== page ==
MR: I remember The Judds being a strong, assertive, and groundbreaking act that shouldered a lot of the evolution that was opening doors for women to have more control of their careers in country music.

NJ: Before entering the business, Wynonna was totally unaffected by pop culture or what was going on in the music scene. We would sit and sing old Appalachian songs that no one had ever heard of. We heard them while living on an isolated mountain top with no television and no telephone. A lot of our music was influenced by the local bluegrass scene. We were so impressed with it. We also got a lot of our sound from just listening to each other.

MR: How did your relationship with your daughter grow as The Judds saw more success?

NJ: Wynonna was very content letting me handle the business side of things. Trying to make her do any of the business stuff was like trying to fit a round peg in a square hole. All she wanted to do was open her mouth and sing.

MR: That could have helped her as an artist. There are certain artists who, if you support them and their work, give you their best art. My feeling is that might have been your daughter. Is that something that you kind of sensed?

NJ: Yes and she is still that way today. I know so many people in country music who are that way. All they want to do is sing and that is just fine.Nancy Jones was that way with George Jones. George is right up there with Wynonna in that category, they were both focused on the music.

MR: You are also the mother to Ashley, who seems totally different from Wynonna.

NJ: Oh, Ashley is the exact opposite. Ashley lives on an adjacent farm and they’re both one minute from each other. She always walks through the backdoor barefoot and all she cares about is what’s for supper or if the weather will be nice enough for her to go for a walk in the woods or University of Kentucky basketball. She is actually there now getting a huge award for her advocacy work. She travels the world going to refugee camps in Syria, Turkey, India and Africa. It is absolutely astounding. I cannot keep up with her. Ashley is the exact opposite from Wynonna. I love them both the same but they could not be more different.

MR: Your family has accomplished tremendous success. Ashley and Wynonna are so talented and here you are, a mother who’s raised two incredible women. All the while, you were right there with Wynonna, guiding her career path in the very beginning and winning all these awards. Yet all this acknowledgement and multi-platinum records and awards couldn’t lift you out of depression?

NJ: You are very kind. I did build a big cabinet I am very proud of and it holds six Grammy awards. I would go into my little office, which is the only place that I allow any symbols of show business, and I would go in there when I was in a dark place and sit in the chair, turn on the light to that cabinet and really reflect. What was going on when I won the Grammy for Best Country Song as a songwriter and all of the other awards of course… One of the biggest things that helped me get through depression was gratitude. When you are down in such a deep, dark hole, you are just in such exquisite pain and feel like you can’t take another moment, which I hope you never feel. You have to clamor for any shred of light, any semblance of hope that you can. I have so much to be grateful for. I have been married 38 years to my soulmate, Larry Strickland. I have four dogs that also are my children, Wynonna and Ashley choose to live one minute from me. I have so many close friends. I have so many blessings, though I hate that word. It is so overused and corny. But I have so many wonderful things in my life that I am grateful for. Of course, my two biggest are not the show business, or the glitz and glamour of it all. It’s my girls. The fact that they are healthy, happy, we are in touch with each other and they are making their mark. It doesn’t matter what their station is in life but they are self-actualized and that makes me happy.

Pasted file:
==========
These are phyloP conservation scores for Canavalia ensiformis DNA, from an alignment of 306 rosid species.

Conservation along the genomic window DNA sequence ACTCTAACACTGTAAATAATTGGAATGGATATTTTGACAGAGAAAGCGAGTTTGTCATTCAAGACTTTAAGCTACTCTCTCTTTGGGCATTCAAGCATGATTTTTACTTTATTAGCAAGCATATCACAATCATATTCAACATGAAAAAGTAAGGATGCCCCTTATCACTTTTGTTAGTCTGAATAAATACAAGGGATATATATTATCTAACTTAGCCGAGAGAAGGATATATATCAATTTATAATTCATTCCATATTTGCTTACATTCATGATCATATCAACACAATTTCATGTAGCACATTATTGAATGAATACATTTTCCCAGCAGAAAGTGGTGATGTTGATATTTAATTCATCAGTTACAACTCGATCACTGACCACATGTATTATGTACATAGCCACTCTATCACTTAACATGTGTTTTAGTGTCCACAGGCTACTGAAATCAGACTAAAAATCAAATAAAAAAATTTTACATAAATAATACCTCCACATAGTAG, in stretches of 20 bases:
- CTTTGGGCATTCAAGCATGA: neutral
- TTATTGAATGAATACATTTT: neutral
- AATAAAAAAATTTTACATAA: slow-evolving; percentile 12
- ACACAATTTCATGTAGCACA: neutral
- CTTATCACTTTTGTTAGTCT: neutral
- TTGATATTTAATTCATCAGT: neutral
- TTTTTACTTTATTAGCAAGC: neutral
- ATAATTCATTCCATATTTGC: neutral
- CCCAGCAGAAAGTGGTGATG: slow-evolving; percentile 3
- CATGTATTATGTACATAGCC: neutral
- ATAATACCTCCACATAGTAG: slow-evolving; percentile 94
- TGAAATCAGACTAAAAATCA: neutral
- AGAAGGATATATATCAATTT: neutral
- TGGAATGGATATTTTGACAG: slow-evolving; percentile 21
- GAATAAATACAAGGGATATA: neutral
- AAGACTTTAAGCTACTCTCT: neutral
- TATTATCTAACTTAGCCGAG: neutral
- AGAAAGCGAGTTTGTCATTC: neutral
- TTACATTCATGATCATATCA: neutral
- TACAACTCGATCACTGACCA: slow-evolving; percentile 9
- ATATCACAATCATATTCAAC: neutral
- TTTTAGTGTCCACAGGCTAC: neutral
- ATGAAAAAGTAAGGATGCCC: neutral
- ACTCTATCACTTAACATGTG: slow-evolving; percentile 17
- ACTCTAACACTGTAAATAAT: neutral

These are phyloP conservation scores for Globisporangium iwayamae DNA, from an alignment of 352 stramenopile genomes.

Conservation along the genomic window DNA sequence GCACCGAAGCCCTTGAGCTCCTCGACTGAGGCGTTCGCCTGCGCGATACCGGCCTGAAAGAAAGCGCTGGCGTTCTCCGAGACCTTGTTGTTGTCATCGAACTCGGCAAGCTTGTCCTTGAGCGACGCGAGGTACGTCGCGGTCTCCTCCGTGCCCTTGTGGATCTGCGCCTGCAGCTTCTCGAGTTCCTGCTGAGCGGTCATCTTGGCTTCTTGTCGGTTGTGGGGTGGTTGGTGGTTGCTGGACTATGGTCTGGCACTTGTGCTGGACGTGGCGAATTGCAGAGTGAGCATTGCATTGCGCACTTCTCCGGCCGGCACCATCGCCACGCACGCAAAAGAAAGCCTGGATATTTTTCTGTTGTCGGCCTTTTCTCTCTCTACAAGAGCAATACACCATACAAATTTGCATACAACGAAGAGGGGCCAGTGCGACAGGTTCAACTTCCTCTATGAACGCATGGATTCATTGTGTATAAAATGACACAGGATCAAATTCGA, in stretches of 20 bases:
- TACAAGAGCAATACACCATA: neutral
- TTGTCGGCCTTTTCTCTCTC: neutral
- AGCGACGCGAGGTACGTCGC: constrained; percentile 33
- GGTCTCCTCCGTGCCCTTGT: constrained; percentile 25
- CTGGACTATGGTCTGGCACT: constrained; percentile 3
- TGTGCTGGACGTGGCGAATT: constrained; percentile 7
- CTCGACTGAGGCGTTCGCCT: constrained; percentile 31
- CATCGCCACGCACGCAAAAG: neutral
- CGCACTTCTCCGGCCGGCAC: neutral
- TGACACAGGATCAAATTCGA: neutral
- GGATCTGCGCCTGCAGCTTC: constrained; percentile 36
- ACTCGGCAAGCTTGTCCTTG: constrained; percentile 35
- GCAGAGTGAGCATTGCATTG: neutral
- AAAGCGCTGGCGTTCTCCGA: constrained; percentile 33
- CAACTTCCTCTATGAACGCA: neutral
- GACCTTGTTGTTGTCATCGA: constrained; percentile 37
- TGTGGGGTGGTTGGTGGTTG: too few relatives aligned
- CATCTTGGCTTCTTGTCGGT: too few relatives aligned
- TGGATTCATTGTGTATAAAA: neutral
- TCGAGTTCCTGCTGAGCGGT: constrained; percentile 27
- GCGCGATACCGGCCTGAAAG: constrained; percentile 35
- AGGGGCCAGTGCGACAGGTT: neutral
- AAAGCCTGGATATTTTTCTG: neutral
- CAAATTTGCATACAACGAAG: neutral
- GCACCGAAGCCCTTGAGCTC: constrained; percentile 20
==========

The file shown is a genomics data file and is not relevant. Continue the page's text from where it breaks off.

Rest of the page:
MR: What does it mean to you to embrace those who are struggling in your own community?

NJ: The Vanderbilt Psychiatric Hospital in Nashville is fabulous. We are so lucky to have it here in this community. I always have people coming up to me talking about the book and I’m excited for the ability to reach so many people at once.

MR: Final question. Naomi, what advice do you have for new artists?

NJ: Don’t ever let anybody tell you who you are. So many people come to Nashville and they listen to what people working at the labels thinks they should be. That will never make them satisfied unless they figure out who they are. Be yourself. Period.


A Conversation with Walter Afanasieff

Mike Ragogna: Walter, you and Mariah Carey co-wrote "All I Want For Christmas Is You," a modern Christmas classic. It's rare to achieve a perennial hit like that. How did that come together?

Walter Afanasieff: Back in the early nineties when Mariah and I first started working—I believe we met in '89—we finished up some work on her first album and then we started working together, collaborating on her next albums and so on. Around that time, Christmas albums weren't what they are today. It's almost like a reverse. When you did a Christmas album back then, it was like your swan song—"Well I have nothing left to do, here's my Christmas album." It's like how today, ending up in a residency in Los Vegas is the biggest deal in the world. Everyone in the world would die for that, but back then, playing in Vegas was kind of like, "Well, my career's over." So doing a Christmas album wasn't in the forefront of everyone's mind as, "Oh yeah, this is the coolest, greatest thing," it just happened to be something that Mariah really loved.